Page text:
Change Advisory Board

Purpose, Scope, and Objective

The purpose of the Change Advisory Board (CAB) is to ensure that an effective change management process is followed. The change management process, defined by the CAB, provides a standardized method to efficiently execute change. The scope of CAB’s role includes receiving and reviewing proposed additions, modifications, or removals to any university IT system with the potential to impact the university’s operations and the customers. Changes where the impact on the customer is unclear are also submitted to the change management process for better visibility, impact analysis, and communication. The change management process is a structured approach that involves recording, evaluating, authorizing, planning, testing, communicating, documenting, implementing, and reviewing. Through adherence to this process, CAB can achieve its overarching objective to facilitate successful changes while minimizing risk and impact on the university.


As the stewards of changes to IT systems at UConn, CAB is also responsible for continually evaluating the success of and making informed improvements to the process and tool. External and internal metrics developed will examine the extent and degree of impact and the effectiveness of communication to promote transparency and increase awareness of IT changes.

External metrics: Feedback from the university community will largely supply the data for improvements. Sources of feedback and collection methods include:

  • Surveys
  • Targeted conversations with key stakeholders and the technical governance group
  • MyUConn app
  • Interactive change calendar

Internal metrics: CAB will also collect and analyze the

  • number of failed changes
  • number of unplanned and emergency changes
  • average lead time to change (request to completion)

The methods and mechanisms for gathering this information will also be evaluated and modified accordingly.


Types of Change

CAB categorizes changes into three types:



Standard changes have a very low risk and a known outcome. They are relatively common, follow a procedure or work instruction, and need minimal communication. Standard changes require approval from assignee’s supervisor.

View process flow >



Non-standard changes are often non-trivial changes to services, processes, and infrastructure. The change may have a significant impact or is considered a critical service. It requires communications to end users or the campus community and must allow for internal and external planning. Non-standard changes must go through assessment, authorization, CAB review, and scheduling before implementation.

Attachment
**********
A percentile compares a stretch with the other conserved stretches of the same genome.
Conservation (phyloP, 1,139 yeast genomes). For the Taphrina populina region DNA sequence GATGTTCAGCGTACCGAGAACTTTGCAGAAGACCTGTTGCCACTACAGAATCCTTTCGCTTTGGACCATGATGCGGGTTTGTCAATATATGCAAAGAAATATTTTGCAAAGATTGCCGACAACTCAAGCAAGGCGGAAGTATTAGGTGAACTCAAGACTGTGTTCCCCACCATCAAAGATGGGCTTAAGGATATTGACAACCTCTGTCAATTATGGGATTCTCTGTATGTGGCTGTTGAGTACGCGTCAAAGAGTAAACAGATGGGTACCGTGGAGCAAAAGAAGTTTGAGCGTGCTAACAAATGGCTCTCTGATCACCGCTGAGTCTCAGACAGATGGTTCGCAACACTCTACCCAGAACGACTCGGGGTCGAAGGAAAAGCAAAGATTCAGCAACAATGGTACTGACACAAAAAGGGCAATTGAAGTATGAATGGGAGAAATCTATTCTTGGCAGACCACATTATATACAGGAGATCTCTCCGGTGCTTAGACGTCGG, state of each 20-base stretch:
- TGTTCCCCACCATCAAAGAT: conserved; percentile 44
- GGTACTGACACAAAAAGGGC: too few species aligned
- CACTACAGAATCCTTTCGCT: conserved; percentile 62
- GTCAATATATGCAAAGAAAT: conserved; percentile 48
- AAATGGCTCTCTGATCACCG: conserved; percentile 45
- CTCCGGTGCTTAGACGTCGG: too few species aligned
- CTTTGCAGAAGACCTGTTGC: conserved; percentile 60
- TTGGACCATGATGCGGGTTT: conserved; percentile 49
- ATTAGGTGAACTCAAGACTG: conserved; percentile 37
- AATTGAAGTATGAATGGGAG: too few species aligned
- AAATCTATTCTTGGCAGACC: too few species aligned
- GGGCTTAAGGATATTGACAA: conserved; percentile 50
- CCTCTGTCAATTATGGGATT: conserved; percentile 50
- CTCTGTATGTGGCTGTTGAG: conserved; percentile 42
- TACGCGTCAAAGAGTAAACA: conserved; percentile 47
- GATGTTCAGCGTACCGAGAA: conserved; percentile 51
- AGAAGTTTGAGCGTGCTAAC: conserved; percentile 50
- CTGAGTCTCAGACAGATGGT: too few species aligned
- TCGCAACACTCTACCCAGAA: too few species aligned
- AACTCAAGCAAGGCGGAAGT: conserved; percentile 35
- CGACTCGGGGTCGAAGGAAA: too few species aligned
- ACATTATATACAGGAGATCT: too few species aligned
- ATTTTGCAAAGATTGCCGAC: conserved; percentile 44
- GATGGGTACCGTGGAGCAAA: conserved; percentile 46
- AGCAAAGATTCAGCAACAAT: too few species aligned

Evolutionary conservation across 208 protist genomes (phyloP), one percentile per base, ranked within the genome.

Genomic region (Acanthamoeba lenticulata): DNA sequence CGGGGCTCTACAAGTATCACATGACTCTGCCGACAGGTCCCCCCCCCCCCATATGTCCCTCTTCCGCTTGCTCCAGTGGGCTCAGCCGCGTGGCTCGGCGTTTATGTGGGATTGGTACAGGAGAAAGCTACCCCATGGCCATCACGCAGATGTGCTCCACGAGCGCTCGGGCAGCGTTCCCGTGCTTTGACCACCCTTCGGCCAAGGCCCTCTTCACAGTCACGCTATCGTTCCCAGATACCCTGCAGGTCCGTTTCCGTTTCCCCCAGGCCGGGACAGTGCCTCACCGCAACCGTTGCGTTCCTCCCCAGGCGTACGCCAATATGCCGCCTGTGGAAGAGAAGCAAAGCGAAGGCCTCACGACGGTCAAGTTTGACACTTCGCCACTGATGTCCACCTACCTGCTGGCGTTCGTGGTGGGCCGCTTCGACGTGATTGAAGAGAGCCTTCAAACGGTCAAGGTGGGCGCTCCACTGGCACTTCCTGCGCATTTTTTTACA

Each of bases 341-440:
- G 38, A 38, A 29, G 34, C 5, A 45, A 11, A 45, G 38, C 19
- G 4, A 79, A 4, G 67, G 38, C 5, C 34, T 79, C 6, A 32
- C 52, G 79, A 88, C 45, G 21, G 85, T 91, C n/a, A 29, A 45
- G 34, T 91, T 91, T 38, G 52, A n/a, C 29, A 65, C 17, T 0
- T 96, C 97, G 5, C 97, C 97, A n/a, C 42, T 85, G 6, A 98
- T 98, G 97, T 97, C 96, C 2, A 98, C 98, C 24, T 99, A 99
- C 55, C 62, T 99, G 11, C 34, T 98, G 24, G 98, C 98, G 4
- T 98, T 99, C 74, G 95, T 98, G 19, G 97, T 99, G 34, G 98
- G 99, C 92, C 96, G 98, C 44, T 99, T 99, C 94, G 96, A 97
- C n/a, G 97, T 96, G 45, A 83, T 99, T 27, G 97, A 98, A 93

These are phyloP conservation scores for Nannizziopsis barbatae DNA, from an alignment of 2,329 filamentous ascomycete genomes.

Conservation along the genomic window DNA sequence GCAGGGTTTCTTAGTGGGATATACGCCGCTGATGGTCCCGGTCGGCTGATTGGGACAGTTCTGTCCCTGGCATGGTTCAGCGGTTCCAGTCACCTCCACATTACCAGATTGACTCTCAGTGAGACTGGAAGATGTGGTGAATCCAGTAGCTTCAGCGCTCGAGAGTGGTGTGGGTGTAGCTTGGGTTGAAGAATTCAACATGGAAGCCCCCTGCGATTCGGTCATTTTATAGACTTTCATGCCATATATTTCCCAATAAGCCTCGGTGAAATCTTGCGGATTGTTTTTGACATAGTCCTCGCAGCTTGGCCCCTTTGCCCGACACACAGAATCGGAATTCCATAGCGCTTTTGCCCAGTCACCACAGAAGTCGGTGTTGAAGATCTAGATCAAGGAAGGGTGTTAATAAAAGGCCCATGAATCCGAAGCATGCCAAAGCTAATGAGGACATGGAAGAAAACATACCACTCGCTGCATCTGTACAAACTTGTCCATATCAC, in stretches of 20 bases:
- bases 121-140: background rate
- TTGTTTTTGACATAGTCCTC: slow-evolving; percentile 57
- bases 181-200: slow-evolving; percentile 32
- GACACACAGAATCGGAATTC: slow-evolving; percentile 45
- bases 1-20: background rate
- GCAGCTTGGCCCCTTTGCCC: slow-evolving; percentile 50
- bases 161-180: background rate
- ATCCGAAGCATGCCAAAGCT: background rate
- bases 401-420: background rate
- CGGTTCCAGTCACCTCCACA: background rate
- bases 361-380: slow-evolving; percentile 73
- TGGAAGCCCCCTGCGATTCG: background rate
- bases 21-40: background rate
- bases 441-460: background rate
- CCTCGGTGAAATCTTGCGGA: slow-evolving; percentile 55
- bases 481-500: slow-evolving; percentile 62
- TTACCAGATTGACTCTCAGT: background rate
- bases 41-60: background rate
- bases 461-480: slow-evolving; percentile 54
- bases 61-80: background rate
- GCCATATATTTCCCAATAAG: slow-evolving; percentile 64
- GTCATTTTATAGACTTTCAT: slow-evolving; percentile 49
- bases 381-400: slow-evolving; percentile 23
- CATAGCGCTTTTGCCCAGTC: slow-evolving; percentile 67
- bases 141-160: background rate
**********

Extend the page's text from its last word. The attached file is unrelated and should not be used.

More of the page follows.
View process flow >



An expedite change is selected to address a break/fix, an unplanned change based on a customer’s request, vendor availability, or a degradation of service. Expedited changes require assignee’s supervisor approval when time permits. Notification is sent to CAB and the service manager. The expedite change may be documented after the problem has been resolved and may be linked to an incident or global issue ticket.

View process flow >


Roles and Responsibilities

The membership of CAB is composed of UITS managers with a clear understanding of services, the change management process, and university business. In addition to CAB, the following groups contribute to and play a role in the change management process.


Requestor:  Request submission

Technician:  Initiation, documentation, scheduling, implementation, completion

Supervisor:  Evaluation, approval

Change Manager:   Schedule and facilitate CAB meeting; review all RFCs prior to CAB meeting; communicate with requestor/assignee of any issues pertaining to updates to RFC; create escalation, notifications to groups (e.g., service managers, senior team, list-serve, ITStatus); create reports on changes for CAB review




Meetings, which occur weekly, consist of the following:

  • Review of non-standard changes
  • Post implementation review of unsuccessful changes
  • Periodic review of all expedite changes
  • Periodic review of standard changes
  • Periodic review of change management process